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Nita Stika owns CWTD Consulting, a provider of healthcare education and practice management services. She is also an instructor in Lakeland College's healthcare management degree program and is a former healthcare administrator.
Nita Stika sees healthcare as a three-legged stool: cost, quality and access. If one of the three legs isn't in balance, the stool may topple.
"The constant challenge in healthcare is to keep those three factors in balance," Stika said. "If there is an increase in access, the cost is higher and the quality is at risk. If we're trying to keep quality at a high level, the cost goes up and access may go down."
And Stika points to data that says that the legs of the current U.S. healthcare stool are not in balance.
According to the National Coalition on Health Care, in 2008, the United States spent 17 percent of its gross domestic product (GDP) on health care. It's projected to reach 20 percent by 2017.
"That is a crisis," Stika said. "When we talked about how many millions of people are without coverage, I view it as a crisis. It's a crisis when people who have always been employed have lost their job and do not have the income to afford their own individual policies."
Stika said it takes the average person more than three unemployment checks to afford the COBRA benefit, leaving little remaining for life's basic necessities. People get removed from healthcare plans and access emergency rooms for basic care, and the cost is shifted to everyone else. "We're paying for it one way or another," she said.
The CIA World Factbook puts the U.S. at 46th in the world on the infant mortality rate list. Evidence, Stika says, that there is plenty this country can learn about improving quality from other nations.
"My concern is we get so caught up here in the U.S. that our healthcare is the best in the world, and it's not," Stika said. "We could be learning from other countries and what they're doing right. Not all of them are doing everything right, but we certainly aren't doing everything right either."
Stika says any long-term solution has to begin with a reduction in administrative waste and better communication among physicians.
"Physicians don't talk to each other as well as they should," Stika said. "Often, pharmacists have to intervene and say, 'Does your other doctor know you're taking this, because these two medications don't work together.'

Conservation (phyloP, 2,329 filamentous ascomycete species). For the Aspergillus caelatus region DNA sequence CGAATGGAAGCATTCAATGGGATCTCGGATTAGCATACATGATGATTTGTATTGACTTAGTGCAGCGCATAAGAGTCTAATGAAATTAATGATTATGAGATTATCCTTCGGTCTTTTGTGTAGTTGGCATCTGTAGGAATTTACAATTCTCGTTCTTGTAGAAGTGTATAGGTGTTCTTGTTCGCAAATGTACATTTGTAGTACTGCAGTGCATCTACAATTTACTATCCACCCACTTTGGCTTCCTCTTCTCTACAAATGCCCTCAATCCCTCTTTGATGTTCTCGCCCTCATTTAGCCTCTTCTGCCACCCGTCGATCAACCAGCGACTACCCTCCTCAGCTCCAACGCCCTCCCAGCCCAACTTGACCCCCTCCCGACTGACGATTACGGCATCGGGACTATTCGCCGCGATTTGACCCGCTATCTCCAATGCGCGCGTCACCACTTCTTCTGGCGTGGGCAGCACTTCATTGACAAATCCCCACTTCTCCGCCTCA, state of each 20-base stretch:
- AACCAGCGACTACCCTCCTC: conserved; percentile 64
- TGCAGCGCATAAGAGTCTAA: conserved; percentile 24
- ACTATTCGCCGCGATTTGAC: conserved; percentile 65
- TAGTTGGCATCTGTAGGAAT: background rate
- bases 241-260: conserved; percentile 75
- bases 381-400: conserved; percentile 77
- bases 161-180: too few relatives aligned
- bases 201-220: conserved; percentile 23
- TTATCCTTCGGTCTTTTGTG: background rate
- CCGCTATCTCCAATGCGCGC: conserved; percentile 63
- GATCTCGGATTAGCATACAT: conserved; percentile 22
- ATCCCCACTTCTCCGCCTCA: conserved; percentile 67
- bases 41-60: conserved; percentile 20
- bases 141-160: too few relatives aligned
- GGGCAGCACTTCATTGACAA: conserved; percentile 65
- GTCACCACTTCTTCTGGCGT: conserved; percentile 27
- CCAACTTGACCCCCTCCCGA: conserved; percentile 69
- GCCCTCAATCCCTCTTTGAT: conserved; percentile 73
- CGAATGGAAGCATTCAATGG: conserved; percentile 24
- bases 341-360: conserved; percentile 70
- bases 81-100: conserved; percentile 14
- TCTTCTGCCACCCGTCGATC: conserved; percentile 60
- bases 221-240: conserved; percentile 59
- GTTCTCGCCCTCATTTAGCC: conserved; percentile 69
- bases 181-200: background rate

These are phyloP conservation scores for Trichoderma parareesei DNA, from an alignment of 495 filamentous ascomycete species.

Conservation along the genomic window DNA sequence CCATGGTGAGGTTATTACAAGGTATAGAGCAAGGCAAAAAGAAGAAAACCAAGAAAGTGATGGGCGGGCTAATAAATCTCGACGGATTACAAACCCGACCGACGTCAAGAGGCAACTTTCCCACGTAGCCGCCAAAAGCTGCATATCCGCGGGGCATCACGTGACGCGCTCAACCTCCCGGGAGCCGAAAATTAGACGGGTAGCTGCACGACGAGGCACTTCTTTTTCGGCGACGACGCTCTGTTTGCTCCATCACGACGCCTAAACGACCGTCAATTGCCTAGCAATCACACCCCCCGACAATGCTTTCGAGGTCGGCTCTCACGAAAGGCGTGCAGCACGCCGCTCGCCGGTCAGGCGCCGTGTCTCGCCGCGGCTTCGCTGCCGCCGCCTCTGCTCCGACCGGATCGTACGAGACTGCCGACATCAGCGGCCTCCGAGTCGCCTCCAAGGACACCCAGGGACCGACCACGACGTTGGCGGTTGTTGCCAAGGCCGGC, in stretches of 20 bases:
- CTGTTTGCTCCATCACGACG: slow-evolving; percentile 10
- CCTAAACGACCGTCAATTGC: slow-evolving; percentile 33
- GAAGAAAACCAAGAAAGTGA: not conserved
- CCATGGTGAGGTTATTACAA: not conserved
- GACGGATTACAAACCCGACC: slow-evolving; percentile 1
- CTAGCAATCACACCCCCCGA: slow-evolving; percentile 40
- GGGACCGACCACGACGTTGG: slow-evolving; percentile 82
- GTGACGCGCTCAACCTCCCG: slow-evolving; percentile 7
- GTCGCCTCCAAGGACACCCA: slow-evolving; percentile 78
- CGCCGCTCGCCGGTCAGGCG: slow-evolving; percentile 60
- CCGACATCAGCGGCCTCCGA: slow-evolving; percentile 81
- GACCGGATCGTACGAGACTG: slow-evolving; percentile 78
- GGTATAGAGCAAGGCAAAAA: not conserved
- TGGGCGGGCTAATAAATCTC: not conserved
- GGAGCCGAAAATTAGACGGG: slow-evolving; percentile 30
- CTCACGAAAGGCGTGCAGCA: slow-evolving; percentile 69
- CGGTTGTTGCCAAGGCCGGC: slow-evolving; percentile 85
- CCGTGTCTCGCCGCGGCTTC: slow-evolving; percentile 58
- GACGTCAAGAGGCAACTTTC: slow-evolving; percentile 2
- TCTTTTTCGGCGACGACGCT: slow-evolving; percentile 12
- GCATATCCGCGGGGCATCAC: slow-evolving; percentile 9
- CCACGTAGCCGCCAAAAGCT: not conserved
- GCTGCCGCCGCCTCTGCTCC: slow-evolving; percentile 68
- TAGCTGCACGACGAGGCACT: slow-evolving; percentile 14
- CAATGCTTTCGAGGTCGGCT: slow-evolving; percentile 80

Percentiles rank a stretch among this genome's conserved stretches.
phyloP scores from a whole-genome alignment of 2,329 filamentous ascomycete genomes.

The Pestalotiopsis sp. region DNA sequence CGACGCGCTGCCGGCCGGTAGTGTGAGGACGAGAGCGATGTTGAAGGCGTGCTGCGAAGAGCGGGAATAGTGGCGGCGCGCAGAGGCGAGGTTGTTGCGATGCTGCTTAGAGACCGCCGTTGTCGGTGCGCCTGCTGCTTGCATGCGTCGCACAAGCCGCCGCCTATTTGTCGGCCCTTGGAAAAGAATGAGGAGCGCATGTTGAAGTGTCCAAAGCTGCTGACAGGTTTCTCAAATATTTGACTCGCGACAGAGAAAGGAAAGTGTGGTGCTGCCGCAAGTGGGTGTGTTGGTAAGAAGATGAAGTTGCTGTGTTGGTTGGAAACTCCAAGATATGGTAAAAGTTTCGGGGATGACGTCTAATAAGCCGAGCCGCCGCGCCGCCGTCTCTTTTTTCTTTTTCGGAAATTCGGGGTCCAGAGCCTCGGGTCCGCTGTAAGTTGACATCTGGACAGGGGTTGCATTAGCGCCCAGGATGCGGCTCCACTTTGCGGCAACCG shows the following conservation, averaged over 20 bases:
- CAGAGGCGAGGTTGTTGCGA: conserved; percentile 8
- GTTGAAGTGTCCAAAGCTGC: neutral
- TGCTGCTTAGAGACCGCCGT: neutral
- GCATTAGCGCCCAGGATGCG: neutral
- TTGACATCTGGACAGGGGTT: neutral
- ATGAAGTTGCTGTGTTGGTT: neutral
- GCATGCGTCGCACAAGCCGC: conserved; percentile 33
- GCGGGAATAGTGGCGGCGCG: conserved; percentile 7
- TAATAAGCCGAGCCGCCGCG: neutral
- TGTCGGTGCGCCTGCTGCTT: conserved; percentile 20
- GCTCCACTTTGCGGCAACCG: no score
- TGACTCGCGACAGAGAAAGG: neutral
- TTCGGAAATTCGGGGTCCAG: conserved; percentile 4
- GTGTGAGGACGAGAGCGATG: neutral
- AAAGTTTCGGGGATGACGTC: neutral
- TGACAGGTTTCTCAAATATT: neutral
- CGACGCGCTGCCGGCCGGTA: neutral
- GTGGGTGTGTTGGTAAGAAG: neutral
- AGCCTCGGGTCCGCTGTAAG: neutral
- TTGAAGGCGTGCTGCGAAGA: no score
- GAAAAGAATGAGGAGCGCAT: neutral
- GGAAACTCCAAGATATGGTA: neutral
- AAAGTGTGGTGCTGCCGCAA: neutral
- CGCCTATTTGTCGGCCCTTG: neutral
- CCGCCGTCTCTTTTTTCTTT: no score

"If they're not talking to each other, there's a lot of duplication of service. 'I just had that blood test with my other doctor.' 'Yes, but I want my own results from my own lab.' Is that because they want to make the money, or for their own liability reasons they want to document that they did their own test?"
Adoption of electronic medical records and changes in medical coding - the process of assigning numerical codes to a physician's medical diagnosis or procedure that are used by insurance companies to determine reimbursement - could aid in better communication, Stika said. But the cost of those changes is steep, and history suggests the adoption of new systems is slow.
Stika said any new healthcare program must also account for a population that's living longer and suffering chronic healthcare issues.
"The onset of chronic illness is happening earlier and earlier because we've got the trends with obesity, diabetes, heart disease," Stika said. "Why? Because of poor lifestyle habits and stressors. People are getting sicker earlier, but because of technology, which is also expensive, we're keeping people alive longer. That adds to the cost, too."
Compounding the problem, she said, is a shortage of new prospective physicians and nurses interested in entering primary care.
"If this new healthcare reform does go through and more people are insured, there are going to be volumes of people getting treatment they were avoiding," Stika said. "There won't be enough workers to support the increased need for care."
People don't need to wait for the healthcare industry or government to make changes. Individuals can positively impact healthcare, Stika said, by taking better care of themselves and by educating themselves to make better consumer decisions.
"When we have insurance, we think all I have to do is go to the doctor and insurance will cover it and I won't have to worry about it," Stika said. "When we have a very minimal co-pay of $5 or $10 and we have a sore throat, we'll probably get treated for that sore throat because it's annoying and we don't want to deal with it. But if I've got a $50 or $60 co-pay, I'm more likely to pick up a package of those vitamin C drops and tough it out.
"This debate is also about personal responsibility. We see a lot of people who have not been educated in how to care for themselves. If they get the education they need, they know that if they have an ingrown toenail or a little ache, you don't access the emergency department in a hospital for that."
One indicator of progress would be a reduction in the childhood obesity rate, Stika said.
"If parents who are not taking care of themselves are at least instilling good health in their children by saying, 'No, you don't need that bag of Doritos, and why don't you go outside and toss the ball around instead of playing another video game,' that will teach them to have a healthier lifestyle," Stika said.
"If people are living healthier lifestyles, their healthcare costs are likely to be significantly less."